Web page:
Q&A - January 8, 2016

One of the most pervasive problems facing rural communities and small cities across the country is that of a declining population. A devastating void is always created when residents move away from a community in large numbers.

When people leave a community at a faster rate than they are being replaced, it starts a downward cycle that is extremely difficult to overcome. This affects retailers as they lose their customer base and find it harder to stay in business. As retail and other jobs go away, families that depended on those jobs struggle and seek employment elsewhere. Public schools lose student enrollments as families leave the area and have difficulty maintaining instructional programs and facilities. As schools lay off workers, more families are negatively impacted and move away to find work or better schools. Healthcare and other service-based providers soon begin to measure a loss in patients and clients that affects their ability to remain in local practice. As taxpayers disappear, city and county offices lose tax base and find it harder to maintain roads and essential services. When homeowners leave, a glut of homes saturates the market becoming difficult to sell. Real estate becomes devalued as a growing number of unoccupied structures deteriorate. The declining appearance of the community makes it difficult to attract new employers…and the depopulation cycle continues.

I am grateful to the questioner this week for inquiring about this critical problem.

Q: What can we do to get more of our young people to stay in Okmulgee?

When a community loses its best and brightest young minds, it weakens its potential. “Brain-drain” is a significant challenge, but it can be reversed by the focused efforts of local citizens who understand that generational solutions are often the best hope for combating such long-reaching problems.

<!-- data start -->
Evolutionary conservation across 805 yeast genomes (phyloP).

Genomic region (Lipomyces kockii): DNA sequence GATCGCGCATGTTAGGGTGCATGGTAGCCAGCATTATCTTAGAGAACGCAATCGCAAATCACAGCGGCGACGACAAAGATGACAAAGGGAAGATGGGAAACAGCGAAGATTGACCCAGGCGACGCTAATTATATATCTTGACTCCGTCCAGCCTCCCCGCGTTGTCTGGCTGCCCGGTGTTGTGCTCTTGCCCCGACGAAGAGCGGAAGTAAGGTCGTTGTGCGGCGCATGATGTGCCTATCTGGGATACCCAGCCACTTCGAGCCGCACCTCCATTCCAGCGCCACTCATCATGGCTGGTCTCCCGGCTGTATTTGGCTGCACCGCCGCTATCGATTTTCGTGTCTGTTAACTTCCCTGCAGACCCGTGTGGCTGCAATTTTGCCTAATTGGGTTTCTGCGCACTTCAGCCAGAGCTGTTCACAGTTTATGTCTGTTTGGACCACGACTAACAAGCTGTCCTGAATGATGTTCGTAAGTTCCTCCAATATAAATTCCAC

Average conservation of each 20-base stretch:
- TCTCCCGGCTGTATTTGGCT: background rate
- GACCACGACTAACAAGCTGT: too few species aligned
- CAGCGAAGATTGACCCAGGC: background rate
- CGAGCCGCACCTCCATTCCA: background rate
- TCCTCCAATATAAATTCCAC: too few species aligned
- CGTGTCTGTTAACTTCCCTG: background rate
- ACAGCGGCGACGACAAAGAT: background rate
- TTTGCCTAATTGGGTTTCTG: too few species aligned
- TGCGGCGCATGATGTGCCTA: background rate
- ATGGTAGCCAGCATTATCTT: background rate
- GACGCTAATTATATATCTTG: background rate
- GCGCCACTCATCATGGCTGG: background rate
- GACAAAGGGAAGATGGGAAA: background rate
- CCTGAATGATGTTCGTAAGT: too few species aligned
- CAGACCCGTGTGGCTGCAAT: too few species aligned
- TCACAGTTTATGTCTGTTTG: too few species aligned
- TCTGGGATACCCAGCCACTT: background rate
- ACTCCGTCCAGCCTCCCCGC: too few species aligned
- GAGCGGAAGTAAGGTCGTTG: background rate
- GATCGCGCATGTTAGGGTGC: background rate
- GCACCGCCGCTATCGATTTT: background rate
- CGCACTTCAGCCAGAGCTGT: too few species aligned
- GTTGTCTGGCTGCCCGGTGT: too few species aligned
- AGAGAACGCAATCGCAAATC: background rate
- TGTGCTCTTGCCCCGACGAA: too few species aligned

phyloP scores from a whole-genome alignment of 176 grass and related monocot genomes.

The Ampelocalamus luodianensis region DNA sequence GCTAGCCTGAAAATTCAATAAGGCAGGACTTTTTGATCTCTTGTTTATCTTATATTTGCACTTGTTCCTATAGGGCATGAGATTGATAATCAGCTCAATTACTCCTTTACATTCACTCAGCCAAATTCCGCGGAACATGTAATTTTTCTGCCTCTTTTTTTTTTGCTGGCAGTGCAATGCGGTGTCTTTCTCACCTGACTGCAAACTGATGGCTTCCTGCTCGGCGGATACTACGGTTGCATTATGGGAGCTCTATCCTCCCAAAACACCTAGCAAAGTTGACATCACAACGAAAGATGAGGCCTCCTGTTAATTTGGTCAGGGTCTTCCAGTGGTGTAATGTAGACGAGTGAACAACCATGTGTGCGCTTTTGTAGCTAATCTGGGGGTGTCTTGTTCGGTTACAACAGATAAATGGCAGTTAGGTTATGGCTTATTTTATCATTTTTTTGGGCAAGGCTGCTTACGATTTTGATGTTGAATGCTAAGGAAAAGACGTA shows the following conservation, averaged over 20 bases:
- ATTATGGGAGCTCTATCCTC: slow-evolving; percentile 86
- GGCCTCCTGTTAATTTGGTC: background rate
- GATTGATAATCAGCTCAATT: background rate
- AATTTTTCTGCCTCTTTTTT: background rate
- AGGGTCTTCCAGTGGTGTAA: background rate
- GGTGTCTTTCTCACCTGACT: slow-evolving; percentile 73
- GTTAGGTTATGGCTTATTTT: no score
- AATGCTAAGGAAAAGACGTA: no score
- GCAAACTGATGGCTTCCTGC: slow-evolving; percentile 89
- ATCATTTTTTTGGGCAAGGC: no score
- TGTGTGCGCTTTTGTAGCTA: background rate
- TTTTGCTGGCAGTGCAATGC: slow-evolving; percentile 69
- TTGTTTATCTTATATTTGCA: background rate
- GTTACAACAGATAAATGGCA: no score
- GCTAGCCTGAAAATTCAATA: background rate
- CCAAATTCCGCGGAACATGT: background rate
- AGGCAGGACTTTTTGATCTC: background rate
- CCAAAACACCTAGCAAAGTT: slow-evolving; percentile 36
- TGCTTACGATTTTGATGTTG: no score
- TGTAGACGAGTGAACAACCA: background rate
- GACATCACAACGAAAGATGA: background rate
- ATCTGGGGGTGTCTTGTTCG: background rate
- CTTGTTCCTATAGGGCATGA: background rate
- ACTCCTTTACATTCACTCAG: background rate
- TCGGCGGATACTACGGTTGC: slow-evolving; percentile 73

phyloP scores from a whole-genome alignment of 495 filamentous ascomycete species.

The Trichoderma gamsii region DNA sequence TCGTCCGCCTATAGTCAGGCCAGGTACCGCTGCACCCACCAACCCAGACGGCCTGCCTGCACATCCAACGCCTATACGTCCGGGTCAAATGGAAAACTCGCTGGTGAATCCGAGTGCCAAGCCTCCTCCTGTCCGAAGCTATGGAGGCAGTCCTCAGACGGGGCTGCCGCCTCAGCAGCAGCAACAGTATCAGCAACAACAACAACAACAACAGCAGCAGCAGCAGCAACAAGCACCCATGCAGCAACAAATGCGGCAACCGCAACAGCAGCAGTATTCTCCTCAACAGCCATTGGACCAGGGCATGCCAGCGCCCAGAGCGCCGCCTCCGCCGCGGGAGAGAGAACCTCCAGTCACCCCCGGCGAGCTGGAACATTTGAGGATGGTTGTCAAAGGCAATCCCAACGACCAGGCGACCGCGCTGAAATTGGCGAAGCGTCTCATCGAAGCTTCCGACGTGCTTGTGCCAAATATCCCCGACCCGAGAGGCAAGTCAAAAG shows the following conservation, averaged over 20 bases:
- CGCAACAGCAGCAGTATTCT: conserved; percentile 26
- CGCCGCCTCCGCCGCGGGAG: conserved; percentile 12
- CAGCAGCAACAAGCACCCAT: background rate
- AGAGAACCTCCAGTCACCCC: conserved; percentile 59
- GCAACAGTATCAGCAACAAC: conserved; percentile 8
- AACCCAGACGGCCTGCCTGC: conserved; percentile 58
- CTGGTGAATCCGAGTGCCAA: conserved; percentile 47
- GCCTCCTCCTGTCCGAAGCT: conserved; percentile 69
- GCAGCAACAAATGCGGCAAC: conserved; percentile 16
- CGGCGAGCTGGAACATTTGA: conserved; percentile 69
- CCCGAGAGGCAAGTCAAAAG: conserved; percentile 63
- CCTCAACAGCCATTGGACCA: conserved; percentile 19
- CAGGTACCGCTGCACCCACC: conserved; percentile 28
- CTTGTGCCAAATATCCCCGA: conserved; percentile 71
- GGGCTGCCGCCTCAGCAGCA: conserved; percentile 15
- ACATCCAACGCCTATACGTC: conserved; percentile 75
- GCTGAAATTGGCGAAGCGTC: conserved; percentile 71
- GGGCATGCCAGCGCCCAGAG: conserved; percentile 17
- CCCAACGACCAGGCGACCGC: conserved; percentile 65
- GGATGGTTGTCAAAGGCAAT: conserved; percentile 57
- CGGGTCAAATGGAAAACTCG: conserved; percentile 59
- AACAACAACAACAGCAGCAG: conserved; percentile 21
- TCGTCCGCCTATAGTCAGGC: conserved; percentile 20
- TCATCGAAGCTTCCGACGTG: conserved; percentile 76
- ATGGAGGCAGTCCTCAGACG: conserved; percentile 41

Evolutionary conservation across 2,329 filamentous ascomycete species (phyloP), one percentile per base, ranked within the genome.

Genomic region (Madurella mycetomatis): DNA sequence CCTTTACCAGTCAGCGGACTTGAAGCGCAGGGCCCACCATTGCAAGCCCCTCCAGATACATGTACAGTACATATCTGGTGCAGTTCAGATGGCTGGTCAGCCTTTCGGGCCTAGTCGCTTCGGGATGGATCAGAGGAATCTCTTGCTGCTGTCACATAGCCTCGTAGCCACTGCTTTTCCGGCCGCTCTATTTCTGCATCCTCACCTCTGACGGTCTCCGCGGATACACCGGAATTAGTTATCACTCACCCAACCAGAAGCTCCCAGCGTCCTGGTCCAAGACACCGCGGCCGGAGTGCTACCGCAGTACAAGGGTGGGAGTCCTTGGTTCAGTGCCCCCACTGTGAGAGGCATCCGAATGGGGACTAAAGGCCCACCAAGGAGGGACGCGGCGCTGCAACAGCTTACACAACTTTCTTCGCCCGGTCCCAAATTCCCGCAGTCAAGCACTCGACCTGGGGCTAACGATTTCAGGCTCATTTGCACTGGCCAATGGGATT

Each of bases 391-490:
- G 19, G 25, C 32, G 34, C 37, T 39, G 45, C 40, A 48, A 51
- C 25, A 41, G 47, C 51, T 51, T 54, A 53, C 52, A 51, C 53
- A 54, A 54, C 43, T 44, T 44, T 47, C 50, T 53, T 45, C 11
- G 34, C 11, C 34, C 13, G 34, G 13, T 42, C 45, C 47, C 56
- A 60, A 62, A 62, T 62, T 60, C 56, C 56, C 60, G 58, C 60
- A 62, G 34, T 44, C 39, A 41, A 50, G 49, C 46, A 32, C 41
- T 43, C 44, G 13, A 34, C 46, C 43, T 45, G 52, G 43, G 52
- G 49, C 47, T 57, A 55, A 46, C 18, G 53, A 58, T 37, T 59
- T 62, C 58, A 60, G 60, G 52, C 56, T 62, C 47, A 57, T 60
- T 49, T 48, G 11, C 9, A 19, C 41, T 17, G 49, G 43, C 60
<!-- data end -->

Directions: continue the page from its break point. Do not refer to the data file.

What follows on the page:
We must first confront the “grass is always greener” myth. Many people, particularly young people, are convinced that their lives would be improved if they were just living somewhere else. We need to help them understand that our lives are what we make of them. Our lives are enriched by what we do, not by where we are. There are rewarding endeavors and motivational challenges to be found everywhere—including Okmulgee, Oklahoma. Our youth should not be made to feel that they are a failure if they choose to live out their lives in the town where they grew up. To the contrary, these young people need to know that they are local heroes when they decide to become contributing members and leaders in their hometown.

Then, we need to create opportunities for young people who wish to remain in the community. Despite their level of interest, no young person will be able to remain in Okmulgee if there are no jobs for them in Okmulgee. The same can be said if there are no homes or things for them to do in town. Investing in human capital is nearly always one of the wisest and most profitable allocations of any organization. If we incentivize young professionals by creating jobs for them, places for them to live, and ways for them to become involved, the dividends to the community will be remarkable.

Our young people can be an important part of the solution for what ails this community if we will encourage them in the right ways. Please continue to send your questions to osuit-president@okstate.edu.